There are countries in which national success; immigration and the new settlers’ rise are presented as intertwined issues. Indeed, this is a realistic assessment and not a PC –inspired slogan. In these instances, we find a conscious policy that regulated admissions and a clear expectation regarding the comportment of the entrant. That meant that pre-dating arrival, there was a will to adjust to the ways of the host and a desire to participate in success-strategies. It must be evident that learning the language of the majority was part of this adjustment.
The record shows that there are immigrations that do not share this attitude and reject the notion that immigration implies adherence to the “social contract” that governs the host. More than that, those that reject the values that regulate the societies to which they have applied for access set the comportment’s tone. Beyond this imported hostility, one also finds a lack of imported skills that in their state of development the receiving economies need. From both of these barriers follow traits that hinder integration and we can talk about “resistant minorities.” The resulting and intended creation of separate and thereby inassimilable groupings react to “rejection” by hating additionally the order around them. Being condemned to failure because of their attitudes leads to frustration. This dropping out before getting assimilated spurs to hostile acts against the majority and its order, which is blamed for failure.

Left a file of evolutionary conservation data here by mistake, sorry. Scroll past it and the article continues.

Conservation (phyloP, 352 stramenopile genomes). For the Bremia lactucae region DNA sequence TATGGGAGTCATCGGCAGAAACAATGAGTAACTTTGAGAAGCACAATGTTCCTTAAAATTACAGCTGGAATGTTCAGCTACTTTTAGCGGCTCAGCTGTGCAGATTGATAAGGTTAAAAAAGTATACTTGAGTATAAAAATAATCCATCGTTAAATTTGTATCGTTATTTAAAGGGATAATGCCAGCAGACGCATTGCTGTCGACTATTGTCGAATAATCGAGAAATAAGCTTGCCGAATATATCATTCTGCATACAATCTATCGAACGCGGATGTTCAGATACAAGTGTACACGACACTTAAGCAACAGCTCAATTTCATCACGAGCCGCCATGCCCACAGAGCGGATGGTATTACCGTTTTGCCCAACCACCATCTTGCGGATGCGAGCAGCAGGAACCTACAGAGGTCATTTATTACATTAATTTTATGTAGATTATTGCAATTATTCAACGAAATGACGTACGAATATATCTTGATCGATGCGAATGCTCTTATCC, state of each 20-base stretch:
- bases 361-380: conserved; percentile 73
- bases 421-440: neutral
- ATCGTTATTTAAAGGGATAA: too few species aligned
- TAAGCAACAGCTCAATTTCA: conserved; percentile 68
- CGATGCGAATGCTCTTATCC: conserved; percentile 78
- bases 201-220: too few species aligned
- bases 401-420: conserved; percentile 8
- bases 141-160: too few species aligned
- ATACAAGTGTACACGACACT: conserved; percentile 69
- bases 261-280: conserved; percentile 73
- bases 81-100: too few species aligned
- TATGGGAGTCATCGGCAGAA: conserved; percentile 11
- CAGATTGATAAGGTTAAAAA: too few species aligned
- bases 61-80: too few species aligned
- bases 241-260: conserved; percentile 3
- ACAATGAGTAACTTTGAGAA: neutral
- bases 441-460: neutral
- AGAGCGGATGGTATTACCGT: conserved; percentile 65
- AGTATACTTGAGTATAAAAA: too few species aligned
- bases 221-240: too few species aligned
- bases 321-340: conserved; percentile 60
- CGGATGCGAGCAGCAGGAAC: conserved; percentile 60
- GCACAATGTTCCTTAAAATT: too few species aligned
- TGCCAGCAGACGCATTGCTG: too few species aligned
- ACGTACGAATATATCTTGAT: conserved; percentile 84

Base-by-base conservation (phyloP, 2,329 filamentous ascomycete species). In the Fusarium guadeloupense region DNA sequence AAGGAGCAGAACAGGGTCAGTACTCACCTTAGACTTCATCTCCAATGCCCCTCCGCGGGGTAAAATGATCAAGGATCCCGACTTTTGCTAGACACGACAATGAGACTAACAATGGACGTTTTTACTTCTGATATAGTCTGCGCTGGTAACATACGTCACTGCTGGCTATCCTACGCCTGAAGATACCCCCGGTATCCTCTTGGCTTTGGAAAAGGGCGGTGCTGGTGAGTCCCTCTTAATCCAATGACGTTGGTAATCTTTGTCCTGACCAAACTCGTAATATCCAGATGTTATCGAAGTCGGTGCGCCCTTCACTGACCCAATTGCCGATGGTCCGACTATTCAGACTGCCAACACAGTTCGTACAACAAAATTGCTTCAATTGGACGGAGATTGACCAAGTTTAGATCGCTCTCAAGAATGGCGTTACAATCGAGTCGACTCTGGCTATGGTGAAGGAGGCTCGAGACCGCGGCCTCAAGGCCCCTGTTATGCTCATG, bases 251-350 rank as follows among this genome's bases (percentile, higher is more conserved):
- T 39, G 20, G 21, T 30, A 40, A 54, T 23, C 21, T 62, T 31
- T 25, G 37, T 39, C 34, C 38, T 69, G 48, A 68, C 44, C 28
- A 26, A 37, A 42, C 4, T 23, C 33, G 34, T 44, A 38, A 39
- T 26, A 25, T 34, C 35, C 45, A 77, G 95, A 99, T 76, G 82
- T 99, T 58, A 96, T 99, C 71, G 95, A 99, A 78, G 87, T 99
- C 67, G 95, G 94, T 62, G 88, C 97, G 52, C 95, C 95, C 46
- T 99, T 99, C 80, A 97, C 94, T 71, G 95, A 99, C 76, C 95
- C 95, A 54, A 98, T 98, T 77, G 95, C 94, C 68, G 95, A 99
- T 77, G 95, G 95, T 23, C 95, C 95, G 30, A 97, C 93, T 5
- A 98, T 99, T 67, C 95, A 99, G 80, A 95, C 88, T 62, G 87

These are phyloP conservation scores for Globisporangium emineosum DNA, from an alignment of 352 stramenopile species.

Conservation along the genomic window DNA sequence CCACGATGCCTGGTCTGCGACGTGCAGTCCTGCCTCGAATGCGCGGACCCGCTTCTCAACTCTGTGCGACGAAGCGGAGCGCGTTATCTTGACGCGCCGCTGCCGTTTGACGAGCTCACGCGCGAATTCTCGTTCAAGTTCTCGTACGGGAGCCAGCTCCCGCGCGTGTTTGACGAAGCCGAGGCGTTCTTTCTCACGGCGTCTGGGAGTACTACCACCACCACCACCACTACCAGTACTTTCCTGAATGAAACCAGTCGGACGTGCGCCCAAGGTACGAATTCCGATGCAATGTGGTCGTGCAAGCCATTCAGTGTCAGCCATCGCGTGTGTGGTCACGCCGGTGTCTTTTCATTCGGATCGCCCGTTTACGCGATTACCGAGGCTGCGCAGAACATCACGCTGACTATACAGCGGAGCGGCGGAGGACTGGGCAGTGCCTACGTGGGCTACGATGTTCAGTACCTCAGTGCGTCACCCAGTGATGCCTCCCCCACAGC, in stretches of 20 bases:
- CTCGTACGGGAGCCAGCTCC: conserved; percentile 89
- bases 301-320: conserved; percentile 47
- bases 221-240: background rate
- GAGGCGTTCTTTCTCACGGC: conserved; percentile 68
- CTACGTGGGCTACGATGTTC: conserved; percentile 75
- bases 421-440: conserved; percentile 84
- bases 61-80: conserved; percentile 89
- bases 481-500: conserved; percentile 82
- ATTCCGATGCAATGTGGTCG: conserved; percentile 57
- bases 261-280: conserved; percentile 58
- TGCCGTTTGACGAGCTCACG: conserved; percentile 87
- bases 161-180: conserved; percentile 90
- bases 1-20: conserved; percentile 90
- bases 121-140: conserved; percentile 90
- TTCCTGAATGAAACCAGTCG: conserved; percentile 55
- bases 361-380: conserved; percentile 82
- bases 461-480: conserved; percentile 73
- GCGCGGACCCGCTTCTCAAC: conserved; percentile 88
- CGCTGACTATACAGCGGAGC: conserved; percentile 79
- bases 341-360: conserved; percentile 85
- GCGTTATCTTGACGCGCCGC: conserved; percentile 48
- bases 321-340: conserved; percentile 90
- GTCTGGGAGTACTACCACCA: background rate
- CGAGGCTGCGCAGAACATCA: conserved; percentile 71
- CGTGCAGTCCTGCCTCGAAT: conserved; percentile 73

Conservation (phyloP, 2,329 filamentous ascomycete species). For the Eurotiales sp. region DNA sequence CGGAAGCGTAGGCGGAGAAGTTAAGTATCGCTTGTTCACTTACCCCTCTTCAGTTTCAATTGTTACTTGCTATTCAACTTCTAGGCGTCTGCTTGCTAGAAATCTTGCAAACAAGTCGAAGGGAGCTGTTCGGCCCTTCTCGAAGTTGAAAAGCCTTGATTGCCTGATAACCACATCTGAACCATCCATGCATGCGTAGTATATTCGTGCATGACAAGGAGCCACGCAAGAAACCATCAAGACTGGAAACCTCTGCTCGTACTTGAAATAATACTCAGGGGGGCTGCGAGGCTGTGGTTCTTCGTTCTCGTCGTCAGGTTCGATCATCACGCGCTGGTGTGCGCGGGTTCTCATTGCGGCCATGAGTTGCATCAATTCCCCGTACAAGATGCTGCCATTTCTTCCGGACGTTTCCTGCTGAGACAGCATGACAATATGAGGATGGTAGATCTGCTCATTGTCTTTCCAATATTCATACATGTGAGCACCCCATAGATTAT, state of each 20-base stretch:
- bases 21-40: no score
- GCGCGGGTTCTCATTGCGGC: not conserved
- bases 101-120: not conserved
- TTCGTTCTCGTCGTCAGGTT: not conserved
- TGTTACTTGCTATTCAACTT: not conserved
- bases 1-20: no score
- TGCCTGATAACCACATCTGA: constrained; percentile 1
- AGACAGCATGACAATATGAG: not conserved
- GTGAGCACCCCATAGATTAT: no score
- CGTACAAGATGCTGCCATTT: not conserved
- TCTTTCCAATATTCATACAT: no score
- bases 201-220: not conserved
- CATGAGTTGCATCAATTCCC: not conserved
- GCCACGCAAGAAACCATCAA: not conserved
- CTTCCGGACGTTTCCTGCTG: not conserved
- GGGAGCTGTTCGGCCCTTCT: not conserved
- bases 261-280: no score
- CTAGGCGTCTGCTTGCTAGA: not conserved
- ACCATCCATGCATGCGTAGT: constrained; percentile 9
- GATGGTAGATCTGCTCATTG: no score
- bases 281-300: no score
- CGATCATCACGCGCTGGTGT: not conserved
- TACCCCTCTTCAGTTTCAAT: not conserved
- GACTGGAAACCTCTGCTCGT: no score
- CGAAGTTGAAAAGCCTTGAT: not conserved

The alternative, classical immigration has produced individuals that, through their will to exploit through creative adjustment existing opportunities, have created a growing middle class. For individuals this process meant upward social mobility. The process of personal upgrading facilitated the integration into the system that these individuals have chosen by settling in it.
Both in the classical countries of immigration, as well as in Europe, a new immigration is unfolding. The attraction is not in all cases the striving for opportunity but the lure of financial support that is allotted independently of the beneficiary’ societal contribution. This creates, at the expense of the existing middle class, an immobile underclass whose perspectives depart from the majority’s and which contradicts the attitude that had made the host country successful. Not infrequently, this immigration begins with an illegal act. In Europe’s case, false national origins are claimed to support the fraudulent claim of political persecution. In the case of loosely controlled countries that lack residence registration, illegal entry and residence is practiced. Given this inauspicious start, mainstream careers will not necessarily be pursued, and so the inclination to engage in continued illegal activities is given.
Illegal or forced immigration tends to prove to be an irreversible process. This is an outcome in highly developed systems that in their practice extend protection, not as intended, to the falsely accused. Much rather, the criminal that violates the rules of the game naively assumed by society, is shielded. Thereby his apprehension is hindered and his chastisement is obstructed by protection intended for another purpose and whose postulates reflect assumptions that are invalidated by the nature of the challenge. Therefore, the conditions assessable now suggest that, economically and politically advanced societies have caused themselves to lose their ability to control their immigration. Furthermore, thereby, a significant part of their sovereignty and some pillars of their social order are also impaired.